Stocks and Transitions

Topics: Stock market, Generally Accepted Accounting Principles, Asset Pages: 2 (373 words) Published: May 19, 2014
Treasury stock is when a corporation's issued stock has been bought back from the stockholders. Since a corporation cannot be its own shareholder, when the corporation purchases shares, those shares are NOT considered assets of the corporation. If we assume the corporation plans to re-issue the share, then those shares are held in the treasury and reported as a deduction in stockholders' equity. This is reflected in the balance sheet.

Those with shares of treasury stock not only give up the right to vote, but they also give up the right to receive dividends, or receive a liquidation value. Companies will often purchase treasury stock if the shares are needed for things like employee compensation plans or to acquire another company. It can also be used to reduce the number of outstanding shares if the stock is considered equivalent or worth it. Purchasing treasury stock can often be stimulate trading, and without changing net income, could increase earnings per share.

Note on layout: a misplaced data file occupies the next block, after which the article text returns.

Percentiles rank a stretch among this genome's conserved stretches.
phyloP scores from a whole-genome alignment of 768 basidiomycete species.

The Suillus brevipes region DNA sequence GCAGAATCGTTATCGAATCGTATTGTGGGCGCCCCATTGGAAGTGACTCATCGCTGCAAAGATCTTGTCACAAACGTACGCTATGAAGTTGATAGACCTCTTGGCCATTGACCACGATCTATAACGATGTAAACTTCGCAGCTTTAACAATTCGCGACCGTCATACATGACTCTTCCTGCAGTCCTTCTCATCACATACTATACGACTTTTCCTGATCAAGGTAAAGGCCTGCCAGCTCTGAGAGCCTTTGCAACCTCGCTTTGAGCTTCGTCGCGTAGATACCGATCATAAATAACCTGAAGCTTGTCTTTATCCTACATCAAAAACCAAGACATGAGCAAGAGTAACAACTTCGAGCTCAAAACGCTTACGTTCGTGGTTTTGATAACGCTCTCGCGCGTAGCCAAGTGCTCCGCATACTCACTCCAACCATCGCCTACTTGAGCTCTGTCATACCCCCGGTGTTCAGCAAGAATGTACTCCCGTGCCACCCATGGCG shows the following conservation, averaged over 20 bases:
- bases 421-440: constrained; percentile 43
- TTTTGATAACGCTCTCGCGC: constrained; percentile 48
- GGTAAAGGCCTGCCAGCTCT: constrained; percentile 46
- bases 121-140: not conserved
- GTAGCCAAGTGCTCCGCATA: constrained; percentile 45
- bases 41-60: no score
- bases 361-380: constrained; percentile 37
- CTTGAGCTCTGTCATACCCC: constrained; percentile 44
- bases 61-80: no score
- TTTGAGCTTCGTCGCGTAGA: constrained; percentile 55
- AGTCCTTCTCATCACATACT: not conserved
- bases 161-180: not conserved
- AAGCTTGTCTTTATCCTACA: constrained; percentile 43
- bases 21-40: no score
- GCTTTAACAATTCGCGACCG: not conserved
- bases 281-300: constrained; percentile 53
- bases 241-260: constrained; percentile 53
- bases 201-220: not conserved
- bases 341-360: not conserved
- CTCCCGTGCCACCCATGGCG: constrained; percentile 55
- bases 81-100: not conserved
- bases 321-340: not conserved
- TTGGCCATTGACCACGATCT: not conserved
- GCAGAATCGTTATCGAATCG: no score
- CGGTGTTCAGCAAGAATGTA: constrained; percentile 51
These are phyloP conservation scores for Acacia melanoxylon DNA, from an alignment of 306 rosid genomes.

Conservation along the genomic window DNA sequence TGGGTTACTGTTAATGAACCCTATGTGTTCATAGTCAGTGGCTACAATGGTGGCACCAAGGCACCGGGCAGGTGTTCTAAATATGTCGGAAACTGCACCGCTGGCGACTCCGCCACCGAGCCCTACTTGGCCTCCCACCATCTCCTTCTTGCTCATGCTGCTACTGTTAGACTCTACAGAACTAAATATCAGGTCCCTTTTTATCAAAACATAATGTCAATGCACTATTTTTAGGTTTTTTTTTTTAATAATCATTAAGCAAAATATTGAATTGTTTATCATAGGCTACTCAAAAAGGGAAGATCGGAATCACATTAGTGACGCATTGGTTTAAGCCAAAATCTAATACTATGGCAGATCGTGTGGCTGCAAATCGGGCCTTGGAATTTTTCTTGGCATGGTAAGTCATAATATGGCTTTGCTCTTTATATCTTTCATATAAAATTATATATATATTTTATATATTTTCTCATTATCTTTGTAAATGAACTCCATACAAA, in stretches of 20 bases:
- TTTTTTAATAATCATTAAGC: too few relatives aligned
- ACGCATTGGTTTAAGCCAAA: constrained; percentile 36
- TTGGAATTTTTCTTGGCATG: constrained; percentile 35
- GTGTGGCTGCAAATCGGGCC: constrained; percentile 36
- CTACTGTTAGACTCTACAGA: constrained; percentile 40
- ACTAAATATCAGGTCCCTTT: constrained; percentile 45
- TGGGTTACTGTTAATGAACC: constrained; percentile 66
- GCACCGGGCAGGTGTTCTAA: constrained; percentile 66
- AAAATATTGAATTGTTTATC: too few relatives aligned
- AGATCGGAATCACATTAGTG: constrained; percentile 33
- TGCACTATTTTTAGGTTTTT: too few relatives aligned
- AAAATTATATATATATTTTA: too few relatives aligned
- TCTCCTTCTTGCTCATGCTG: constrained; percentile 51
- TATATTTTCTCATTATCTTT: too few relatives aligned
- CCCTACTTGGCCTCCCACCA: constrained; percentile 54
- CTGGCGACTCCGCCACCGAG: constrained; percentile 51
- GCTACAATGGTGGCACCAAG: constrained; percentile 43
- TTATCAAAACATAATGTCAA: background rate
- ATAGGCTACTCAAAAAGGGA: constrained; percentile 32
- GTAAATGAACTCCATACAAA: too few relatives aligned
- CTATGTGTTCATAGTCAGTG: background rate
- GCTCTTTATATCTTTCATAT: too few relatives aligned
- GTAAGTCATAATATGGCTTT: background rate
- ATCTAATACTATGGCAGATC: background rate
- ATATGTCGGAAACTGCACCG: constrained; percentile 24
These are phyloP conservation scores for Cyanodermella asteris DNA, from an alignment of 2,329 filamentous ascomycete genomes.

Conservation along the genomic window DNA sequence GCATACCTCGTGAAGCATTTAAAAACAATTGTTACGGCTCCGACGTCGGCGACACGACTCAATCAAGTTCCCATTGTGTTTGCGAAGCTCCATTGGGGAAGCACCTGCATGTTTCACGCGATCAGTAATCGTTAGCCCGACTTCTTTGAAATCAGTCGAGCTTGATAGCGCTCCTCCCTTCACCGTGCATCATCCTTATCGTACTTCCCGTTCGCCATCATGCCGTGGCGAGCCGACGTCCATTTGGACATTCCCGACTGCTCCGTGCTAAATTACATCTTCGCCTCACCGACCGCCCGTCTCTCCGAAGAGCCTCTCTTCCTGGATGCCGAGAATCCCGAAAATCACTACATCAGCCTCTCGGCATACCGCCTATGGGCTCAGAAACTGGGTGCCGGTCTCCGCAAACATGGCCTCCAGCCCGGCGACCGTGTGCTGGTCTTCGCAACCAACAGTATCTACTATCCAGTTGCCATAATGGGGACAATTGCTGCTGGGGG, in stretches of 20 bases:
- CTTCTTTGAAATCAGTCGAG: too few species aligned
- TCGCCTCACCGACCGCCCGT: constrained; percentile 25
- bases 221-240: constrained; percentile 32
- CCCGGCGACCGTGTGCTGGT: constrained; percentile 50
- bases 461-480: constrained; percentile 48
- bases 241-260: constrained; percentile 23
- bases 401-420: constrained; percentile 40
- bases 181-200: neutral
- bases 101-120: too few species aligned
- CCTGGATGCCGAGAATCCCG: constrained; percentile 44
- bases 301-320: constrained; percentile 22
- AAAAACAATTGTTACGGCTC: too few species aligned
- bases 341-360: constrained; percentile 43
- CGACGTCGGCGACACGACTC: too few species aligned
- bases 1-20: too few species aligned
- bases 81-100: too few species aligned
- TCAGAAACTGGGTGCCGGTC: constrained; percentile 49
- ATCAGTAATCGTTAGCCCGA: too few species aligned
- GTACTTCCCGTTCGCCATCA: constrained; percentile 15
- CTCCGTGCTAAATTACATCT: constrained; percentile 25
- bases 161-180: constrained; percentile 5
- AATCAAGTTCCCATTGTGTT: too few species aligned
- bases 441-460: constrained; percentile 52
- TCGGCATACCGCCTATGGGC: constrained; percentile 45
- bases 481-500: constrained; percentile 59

Purchase of the treasury stock:
Treasury Stock 12,000
Cash 12,000

Whenever treasury stock is purchased, the treasury stock is then debited while the cash is credited $12,000.00. When a company holds treasury stock, a debit balance always exists in its general ledger account. Treasury stock is stockholders’ equity account while cash is an asset. It has no effect on net income, it decreases total assets by $12,000, has no effect on total paid-in capital, and decreases $12,000 total stockholders’ equity.

Resale of the treasury stock:
Cash 15,000
Treasury Stock 12,000
Additional Paid-in Capital - Treasury Stock 3,000

When treasury stock is resold for more than the original cost, cash is then debited for the amount of the proceeds. In this case, it is the $15,000. Treasury stock should be credited at cost which is the $12,000, and the excess of $3,000 is credited to Paid-in Capital from treasury stock. Cash is always...

References: Kimmel, P. D., Weygandt, J. J., & Kieso, D. E. (2011). Financial accounting: Tools for business decision making (7th ed.). Hoboken, NJ: John Wiley & Sons.
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